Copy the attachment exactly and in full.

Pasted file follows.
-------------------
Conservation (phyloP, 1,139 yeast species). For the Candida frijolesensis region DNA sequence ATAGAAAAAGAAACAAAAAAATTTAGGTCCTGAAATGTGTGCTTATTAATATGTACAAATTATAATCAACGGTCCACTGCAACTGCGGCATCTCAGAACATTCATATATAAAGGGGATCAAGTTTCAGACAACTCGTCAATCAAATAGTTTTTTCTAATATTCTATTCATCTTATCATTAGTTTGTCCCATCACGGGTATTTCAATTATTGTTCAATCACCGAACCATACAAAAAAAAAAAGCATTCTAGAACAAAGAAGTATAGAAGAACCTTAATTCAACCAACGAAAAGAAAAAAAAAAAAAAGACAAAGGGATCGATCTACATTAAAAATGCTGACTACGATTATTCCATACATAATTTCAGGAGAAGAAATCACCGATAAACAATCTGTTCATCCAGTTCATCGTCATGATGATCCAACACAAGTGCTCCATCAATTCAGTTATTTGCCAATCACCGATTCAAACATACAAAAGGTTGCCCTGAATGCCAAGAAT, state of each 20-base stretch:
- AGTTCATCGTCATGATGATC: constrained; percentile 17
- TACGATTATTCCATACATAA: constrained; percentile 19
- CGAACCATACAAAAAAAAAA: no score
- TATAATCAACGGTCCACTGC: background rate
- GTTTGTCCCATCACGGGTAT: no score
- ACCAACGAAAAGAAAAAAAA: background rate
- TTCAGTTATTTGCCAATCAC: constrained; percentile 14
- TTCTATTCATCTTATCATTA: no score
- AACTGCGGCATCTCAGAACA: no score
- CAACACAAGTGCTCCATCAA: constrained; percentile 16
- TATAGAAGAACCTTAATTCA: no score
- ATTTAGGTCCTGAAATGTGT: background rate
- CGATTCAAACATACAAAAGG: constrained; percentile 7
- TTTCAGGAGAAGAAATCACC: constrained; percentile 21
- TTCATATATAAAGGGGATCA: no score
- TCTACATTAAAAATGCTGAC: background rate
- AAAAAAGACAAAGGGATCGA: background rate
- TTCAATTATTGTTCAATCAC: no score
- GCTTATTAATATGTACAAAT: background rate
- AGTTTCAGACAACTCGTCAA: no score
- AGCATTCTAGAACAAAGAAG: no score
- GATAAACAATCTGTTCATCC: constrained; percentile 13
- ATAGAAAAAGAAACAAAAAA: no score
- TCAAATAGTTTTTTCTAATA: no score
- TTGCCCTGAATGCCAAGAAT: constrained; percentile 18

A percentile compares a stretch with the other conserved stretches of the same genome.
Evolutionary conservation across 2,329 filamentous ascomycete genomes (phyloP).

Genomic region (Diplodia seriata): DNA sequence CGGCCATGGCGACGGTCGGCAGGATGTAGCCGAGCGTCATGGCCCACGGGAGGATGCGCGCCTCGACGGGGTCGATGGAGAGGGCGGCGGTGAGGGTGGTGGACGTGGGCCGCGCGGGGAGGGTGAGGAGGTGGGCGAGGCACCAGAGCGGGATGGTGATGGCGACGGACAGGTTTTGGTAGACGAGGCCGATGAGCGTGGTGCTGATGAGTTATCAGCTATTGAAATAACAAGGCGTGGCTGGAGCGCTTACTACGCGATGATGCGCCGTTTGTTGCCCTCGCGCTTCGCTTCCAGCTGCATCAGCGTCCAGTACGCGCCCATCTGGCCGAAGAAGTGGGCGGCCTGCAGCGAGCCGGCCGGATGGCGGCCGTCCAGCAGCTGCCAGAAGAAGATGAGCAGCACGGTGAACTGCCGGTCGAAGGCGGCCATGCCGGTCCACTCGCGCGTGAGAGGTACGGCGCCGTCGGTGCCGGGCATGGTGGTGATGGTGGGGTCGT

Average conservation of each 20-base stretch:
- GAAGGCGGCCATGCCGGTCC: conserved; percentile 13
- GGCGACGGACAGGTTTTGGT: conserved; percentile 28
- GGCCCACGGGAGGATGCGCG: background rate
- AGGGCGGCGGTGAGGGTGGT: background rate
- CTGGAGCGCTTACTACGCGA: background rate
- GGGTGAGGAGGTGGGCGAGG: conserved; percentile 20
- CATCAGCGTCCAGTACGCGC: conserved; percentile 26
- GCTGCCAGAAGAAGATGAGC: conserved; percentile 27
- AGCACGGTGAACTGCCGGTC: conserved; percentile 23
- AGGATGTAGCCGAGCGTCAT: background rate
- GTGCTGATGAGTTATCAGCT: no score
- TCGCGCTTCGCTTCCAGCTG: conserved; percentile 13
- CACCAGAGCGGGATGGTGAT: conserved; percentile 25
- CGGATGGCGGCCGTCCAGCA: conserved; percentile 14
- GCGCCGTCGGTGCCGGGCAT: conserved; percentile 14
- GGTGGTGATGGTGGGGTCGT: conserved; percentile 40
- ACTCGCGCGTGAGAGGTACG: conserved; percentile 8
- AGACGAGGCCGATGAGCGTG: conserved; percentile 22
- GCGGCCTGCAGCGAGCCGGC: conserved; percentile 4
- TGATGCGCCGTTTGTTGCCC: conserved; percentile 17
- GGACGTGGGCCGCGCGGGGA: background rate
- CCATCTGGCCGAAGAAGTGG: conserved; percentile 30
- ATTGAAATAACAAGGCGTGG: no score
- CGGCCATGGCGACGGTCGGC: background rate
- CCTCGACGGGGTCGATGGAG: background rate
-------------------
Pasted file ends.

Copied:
Conservation (phyloP, 1,139 yeast species). For the Candida frijolesensis region DNA sequence ATAGAAAAAGAAACAAAAAAATTTAGGTCCTGAAATGTGTGCTTATTAATATGTACAAATTATAATCAACGGTCCACTGCAACTGCGGCATCTCAGAACATTCATATATAAAGGGGATCAAGTTTCAGACAACTCGTCAATCAAATAGTTTTTTCTAATATTCTATTCATCTTATCATTAGTTTGTCCCATCACGGGTATTTCAATTATTGTTCAATCACCGAACCATACAAAAAAAAAAAGCATTCTAGAACAAAGAAGTATAGAAGAACCTTAATTCAACCAACGAAAAGAAAAAAAAAAAAAAGACAAAGGGATCGATCTACATTAAAAATGCTGACTACGATTATTCCATACATAATTTCAGGAGAAGAAATCACCGATAAACAATCTGTTCATCCAGTTCATCGTCATGATGATCCAACACAAGTGCTCCATCAATTCAGTTATTTGCCAATCACCGATTCAAACATACAAAAGGTTGCCCTGAATGCCAAGAAT, state of each 20-base stretch:
- AGTTCATCGTCATGATGATC: constrained; percentile 17
- TACGATTATTCCATACATAA: constrained; percentile 19
- CGAACCATACAAAAAAAAAA: no score
- TATAATCAACGGTCCACTGC: background rate
- GTTTGTCCCATCACGGGTAT: no score
- ACCAACGAAAAGAAAAAAAA: background rate
- TTCAGTTATTTGCCAATCAC: constrained; percentile 14
- TTCTATTCATCTTATCATTA: no score
- AACTGCGGCATCTCAGAACA: no score
- CAACACAAGTGCTCCATCAA: constrained; percentile 16
- TATAGAAGAACCTTAATTCA: no score
- ATTTAGGTCCTGAAATGTGT: background rate
- CGATTCAAACATACAAAAGG: constrained; percentile 7
- TTTCAGGAGAAGAAATCACC: constrained; percentile 21
- TTCATATATAAAGGGGATCA: no score
- TCTACATTAAAAATGCTGAC: background rate
- AAAAAAGACAAAGGGATCGA: background rate
- TTCAATTATTGTTCAATCAC: no score
- GCTTATTAATATGTACAAAT: background rate
- AGTTTCAGACAACTCGTCAA: no score
- AGCATTCTAGAACAAAGAAG: no score
- GATAAACAATCTGTTCATCC: constrained; percentile 13
- ATAGAAAAAGAAACAAAAAA: no score
- TCAAATAGTTTTTTCTAATA: no score
- TTGCCCTGAATGCCAAGAAT: constrained; percentile 18

A percentile compares a stretch with the other conserved stretches of the same genome.
Evolutionary conservation across 2,329 filamentous ascomycete genomes (phyloP).

Genomic region (Diplodia seriata): DNA sequence CGGCCATGGCGACGGTCGGCAGGATGTAGCCGAGCGTCATGGCCCACGGGAGGATGCGCGCCTCGACGGGGTCGATGGAGAGGGCGGCGGTGAGGGTGGTGGACGTGGGCCGCGCGGGGAGGGTGAGGAGGTGGGCGAGGCACCAGAGCGGGATGGTGATGGCGACGGACAGGTTTTGGTAGACGAGGCCGATGAGCGTGGTGCTGATGAGTTATCAGCTATTGAAATAACAAGGCGTGGCTGGAGCGCTTACTACGCGATGATGCGCCGTTTGTTGCCCTCGCGCTTCGCTTCCAGCTGCATCAGCGTCCAGTACGCGCCCATCTGGCCGAAGAAGTGGGCGGCCTGCAGCGAGCCGGCCGGATGGCGGCCGTCCAGCAGCTGCCAGAAGAAGATGAGCAGCACGGTGAACTGCCGGTCGAAGGCGGCCATGCCGGTCCACTCGCGCGTGAGAGGTACGGCGCCGTCGGTGCCGGGCATGGTGGTGATGGTGGGGTCGT

Average conservation of each 20-base stretch:
- GAAGGCGGCCATGCCGGTCC: conserved; percentile 13
- GGCGACGGACAGGTTTTGGT: conserved; percentile 28
- GGCCCACGGGAGGATGCGCG: background rate
- AGGGCGGCGGTGAGGGTGGT: background rate
- CTGGAGCGCTTACTACGCGA: background rate
- GGGTGAGGAGGTGGGCGAGG: conserved; percentile 20
- CATCAGCGTCCAGTACGCGC: conserved; percentile 26
- GCTGCCAGAAGAAGATGAGC: conserved; percentile 27
- AGCACGGTGAACTGCCGGTC: conserved; percentile 23
- AGGATGTAGCCGAGCGTCAT: background rate
- GTGCTGATGAGTTATCAGCT: no score
- TCGCGCTTCGCTTCCAGCTG: conserved; percentile 13
- CACCAGAGCGGGATGGTGAT: conserved; percentile 25
- CGGATGGCGGCCGTCCAGCA: conserved; percentile 14
- GCGCCGTCGGTGCCGGGCAT: conserved; percentile 14
- GGTGGTGATGGTGGGGTCGT: conserved; percentile 40
- ACTCGCGCGTGAGAGGTACG: conserved; percentile 8
- AGACGAGGCCGATGAGCGTG: conserved; percentile 22
- GCGGCCTGCAGCGAGCCGGC: conserved; percentile 4
- TGATGCGCCGTTTGTTGCCC: conserved; percentile 17
- GGACGTGGGCCGCGCGGGGA: background rate
- CCATCTGGCCGAAGAAGTGG: conserved; percentile 30
- ATTGAAATAACAAGGCGTGG: no score
- CGGCCATGGCGACGGTCGGC: background rate
- CCTCGACGGGGTCGATGGAG: background rate